Skip to main content

Effect of vitamins C and E on sulfated proteoglycan metabolism and sulfatase and phosphatase activities in organ cultures of human cartilage


Previous studies conducted in cell culture utilizing chondrocytes isolated from human articular cartilage showed that inclusion of ascorbic acid in the nutrient medium resulted in an increase in the net biosynthesis of sulfated proteoglycans concomitant with a reduction in the activities of arylsulfatases A and B. This suggested a possible connection between the stability of the sulfated macromolecules and the activity of these desulfating enzymes. To examine whether this relationship also was operative in a more native milieu, the effect of ascorbate on these parameters was measured in an organ culture system using slices of human articular cartilage where the structural extracellular framework surrounding the chondrocytes is comparable to that present in vivo. In addition, since numerous studies have shown that vitamin E inhibits lysosomal enzymes, the effect of alpha-tocopherol on these parameters was also investigated.

Concurrent with an inhibition of arylsulfatase A and B activities, an increase in sulfated proteoglycan biosynthesis per unit of DNA as reflected in35S-sulfate uptake was present in all cartilage specimens examined 6 days after the introduction of vitamin C in the culture fluid. A larger fraction of the newly synthesized sulfated macromolecules was incorporated into the matrix of the tissue in samples maintained in the vitamin-supplemented cultures.

Supplementation of the organ culture medium with vitamin E resulted in the inhibition of arylsulfatase A and no change in arylsulfatase B activities. In contrast to the action of vitamin C which stimulated acid phosphatase activity, a potent inhibition of this enzyme was effected by vitamin E.

Sulfated proteoglycan content was greatly enhanced by alpha-tocopherol, although the vitamin did not alter the distribution of the newly synthesized molecules between the tissue and medium fractions.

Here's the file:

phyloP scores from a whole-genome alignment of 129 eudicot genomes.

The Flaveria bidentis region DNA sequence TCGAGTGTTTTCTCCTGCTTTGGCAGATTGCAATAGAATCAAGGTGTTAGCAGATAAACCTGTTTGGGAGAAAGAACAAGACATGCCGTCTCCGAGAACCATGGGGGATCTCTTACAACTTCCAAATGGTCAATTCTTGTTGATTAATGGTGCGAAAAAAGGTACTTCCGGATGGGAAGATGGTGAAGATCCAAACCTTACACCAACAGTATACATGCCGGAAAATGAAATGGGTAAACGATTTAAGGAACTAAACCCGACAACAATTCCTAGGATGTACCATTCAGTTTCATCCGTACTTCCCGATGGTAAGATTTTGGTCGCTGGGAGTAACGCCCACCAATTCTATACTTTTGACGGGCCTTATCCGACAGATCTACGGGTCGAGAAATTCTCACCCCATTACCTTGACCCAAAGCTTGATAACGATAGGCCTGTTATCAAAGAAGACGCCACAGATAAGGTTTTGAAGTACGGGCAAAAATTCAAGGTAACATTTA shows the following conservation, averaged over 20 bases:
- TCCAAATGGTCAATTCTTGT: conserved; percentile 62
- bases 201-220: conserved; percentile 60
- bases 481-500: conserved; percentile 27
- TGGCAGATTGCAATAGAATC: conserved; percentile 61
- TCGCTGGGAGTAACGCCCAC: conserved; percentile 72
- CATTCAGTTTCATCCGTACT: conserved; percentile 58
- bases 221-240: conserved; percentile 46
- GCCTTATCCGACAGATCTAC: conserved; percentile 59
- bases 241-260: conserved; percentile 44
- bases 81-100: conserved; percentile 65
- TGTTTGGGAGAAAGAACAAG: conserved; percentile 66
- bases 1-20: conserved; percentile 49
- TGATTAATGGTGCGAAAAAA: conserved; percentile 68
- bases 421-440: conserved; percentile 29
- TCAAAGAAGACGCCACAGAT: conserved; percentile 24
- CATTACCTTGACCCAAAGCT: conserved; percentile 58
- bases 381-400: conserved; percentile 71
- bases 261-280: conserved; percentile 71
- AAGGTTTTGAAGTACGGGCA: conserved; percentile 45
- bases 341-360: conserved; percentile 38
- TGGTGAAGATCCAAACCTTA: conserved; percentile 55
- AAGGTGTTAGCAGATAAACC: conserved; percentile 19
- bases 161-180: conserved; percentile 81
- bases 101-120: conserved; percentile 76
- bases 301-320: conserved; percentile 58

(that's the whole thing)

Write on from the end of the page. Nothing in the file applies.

Inhibition of acid phosphatase and arylsulfatase A by alpha-tocopherol was evident in tissue lysates and partially purified enzyme preparations. This implies a direct interaction between the enzymes and vitamin E.

The actions of alpha-tocopherol and ascorbate on cartilage enzymes and structural components were dissimilar. Both vitamins, however, appeared to enhance the stability of sulfated proteoglycans in the complex structure comprising articular cartilage.

This is a preview of subscription content, access via your institution.


  1. 1.

    Ali, S.Y.: The degradation of cartilage matrix by an intracellular protease, Biochem. J.93:611–618, 1964

    PubMed  CAS  Google Scholar 

  2. 2.

    Altman, R.D., Pita, J.C., Howell, D.A.: Degradation of proteolgycans in human osteoarthritic cartilage, Arthritis Rheum.16:179–185, 1973

    PubMed  CAS  Google Scholar 

  3. 3.

    Bollet, A.J.: Connective tissue polysaccharide metabolism and the pathogenesis of osteoarthritis, Adv. Intern. Med.13:33–60, 1967

    PubMed  CAS  Google Scholar 

  4. 4.

    Ehrlich, M.G., Mankin, H.J., Treadwell, B.V.: Acid hydrolase activity in osteoarthritic and normal human cartilage, J. Bone Joint Surg.55A:1068–1976, 1973

    Google Scholar 

  5. 5.

    Mankin, H.J., Dorfman, H., Lippiello, L., et al.: Biochemical and metabolic abnormalities in articular cartilage from osteoarthritic human hips. II. Correlation of morphology with biochemical and metabolic data, J. Bone Joint Surg.53A:523–537, 1971

    Google Scholar 

  6. 6.

    Thompson, R.C.: An experimental study of surface inquiry to articular cartilage and enzyme responses within the joint, Clin. Orthop. Rel. Res.107:239–248, 1975

    CAS  Google Scholar 

  7. 7.

    Schwartz, E.R., Kirkpatrick, P.R., Thompson, R.C.: The effect of environmental pH on glycosaminoglycan metabolism by normal human chondrocytes, J. Lab. Clin. Med.87:198–205, 1976

    PubMed  CAS  Google Scholar 

  8. 8.

    Schwartz, E.R., Adamy, L.: Effect of ascorbic acid on arylsulfatase A and B activities in human chondrocyte cultures, Connect. Tissue Res.4:211–218, 1976

    PubMed  CAS  Google Scholar 

  9. 9.

    Brighton, C.T. Irwin, J.T., Lipton, M.A., Lane, J.M.: Application of tissue culture techniques to the storage of viable articular cartilage, Trans. Orth. Res. Soc.2:89, 1977 (abst.)

    Google Scholar 

  10. 10.

    Oguchi, H., Schwartz, E.R.: Isolation of arylsulfatases A and B from chondrocyte cultures derived from human articular cartilage, Trans. Orthop. Res. Soc.2:253, 1977 (abst.)

    Google Scholar 

  11. 11.

    Roy, A.B.: The sulphatase of ox liver. II. The purification and properties of sulphatase A, Biochem. J.55:653–661, 1953

    PubMed  CAS  Google Scholar 

  12. 12.